so by degrees the winter of dark death
entered her heart and chocked her breath and stopped
the lanes of life.
–Ovid, Metamorphoses, Bk 2
The grasping greed of her! Peerless her beauty, flawless, iconic, numinous. Oh, aye, god-touched, god-touched, indeed! No walls thick enough to muffle that endless groaning, those orgastic wails that echoed and re-echoed from her bedchamber. Night after night, thump of mattress, shriek of springs, and I, sat as sentinel outside that flagrant door! Curled his hair and damp when he emerged, reeking of almond flowers and tidal waves, sly his smile. “A fine guardian, to be sure.” Mockery! He who mocked at everything, who was born throwing figs at an outraged sky, mocked our thwarted dignity, our ravished pride.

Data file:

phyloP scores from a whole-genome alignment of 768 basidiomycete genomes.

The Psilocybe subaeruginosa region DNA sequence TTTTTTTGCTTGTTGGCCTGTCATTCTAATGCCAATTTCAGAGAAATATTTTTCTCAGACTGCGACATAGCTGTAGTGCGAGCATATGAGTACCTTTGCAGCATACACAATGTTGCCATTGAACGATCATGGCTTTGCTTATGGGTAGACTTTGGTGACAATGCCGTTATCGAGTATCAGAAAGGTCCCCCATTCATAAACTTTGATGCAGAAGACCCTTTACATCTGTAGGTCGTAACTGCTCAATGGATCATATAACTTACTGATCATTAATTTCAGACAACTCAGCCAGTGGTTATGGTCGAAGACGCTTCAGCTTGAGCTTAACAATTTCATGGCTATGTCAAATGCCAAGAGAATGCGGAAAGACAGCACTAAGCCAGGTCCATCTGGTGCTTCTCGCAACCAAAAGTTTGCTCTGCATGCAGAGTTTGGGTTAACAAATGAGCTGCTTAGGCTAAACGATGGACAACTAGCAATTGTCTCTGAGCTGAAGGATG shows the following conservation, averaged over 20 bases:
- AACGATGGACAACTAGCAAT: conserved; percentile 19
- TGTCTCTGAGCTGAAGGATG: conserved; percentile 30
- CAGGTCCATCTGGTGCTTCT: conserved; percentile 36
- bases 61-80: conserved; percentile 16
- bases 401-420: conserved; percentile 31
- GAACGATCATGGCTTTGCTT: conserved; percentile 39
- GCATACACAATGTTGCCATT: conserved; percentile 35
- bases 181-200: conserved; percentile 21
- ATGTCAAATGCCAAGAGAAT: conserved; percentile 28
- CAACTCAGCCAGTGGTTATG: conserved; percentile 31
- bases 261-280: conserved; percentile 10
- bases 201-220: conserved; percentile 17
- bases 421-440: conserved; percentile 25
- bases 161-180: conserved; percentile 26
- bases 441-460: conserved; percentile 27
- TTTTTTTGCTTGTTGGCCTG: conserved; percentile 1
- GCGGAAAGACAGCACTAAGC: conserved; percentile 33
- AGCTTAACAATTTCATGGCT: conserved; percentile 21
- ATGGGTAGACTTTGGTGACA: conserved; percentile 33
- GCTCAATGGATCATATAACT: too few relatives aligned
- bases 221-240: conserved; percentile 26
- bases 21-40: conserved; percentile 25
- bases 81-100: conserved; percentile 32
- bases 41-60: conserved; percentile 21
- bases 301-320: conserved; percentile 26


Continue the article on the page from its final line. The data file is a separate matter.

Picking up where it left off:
And she came slinking after, low-slung her hips, feline her smile in its satisfaction. Bandy-legged, breathless, stuck to the sheets of a morning, reeking of his touch, of ambrosia and god-sweat. How high she carried her tail at his regard. “Take these his sandals, o beloved, o my sister, and his golden hat, and his high-bouncing rod, and keep them safe.” Safe! What thief would dare?
And what for me? For my unregarded and disdained vigil? Creeping stone-touch, cold immortality; this watch unending and this rage undying. A stone’s heart, indeed, for a stone’s true heart is fire and constant movement, and all the fury of gravity suspended.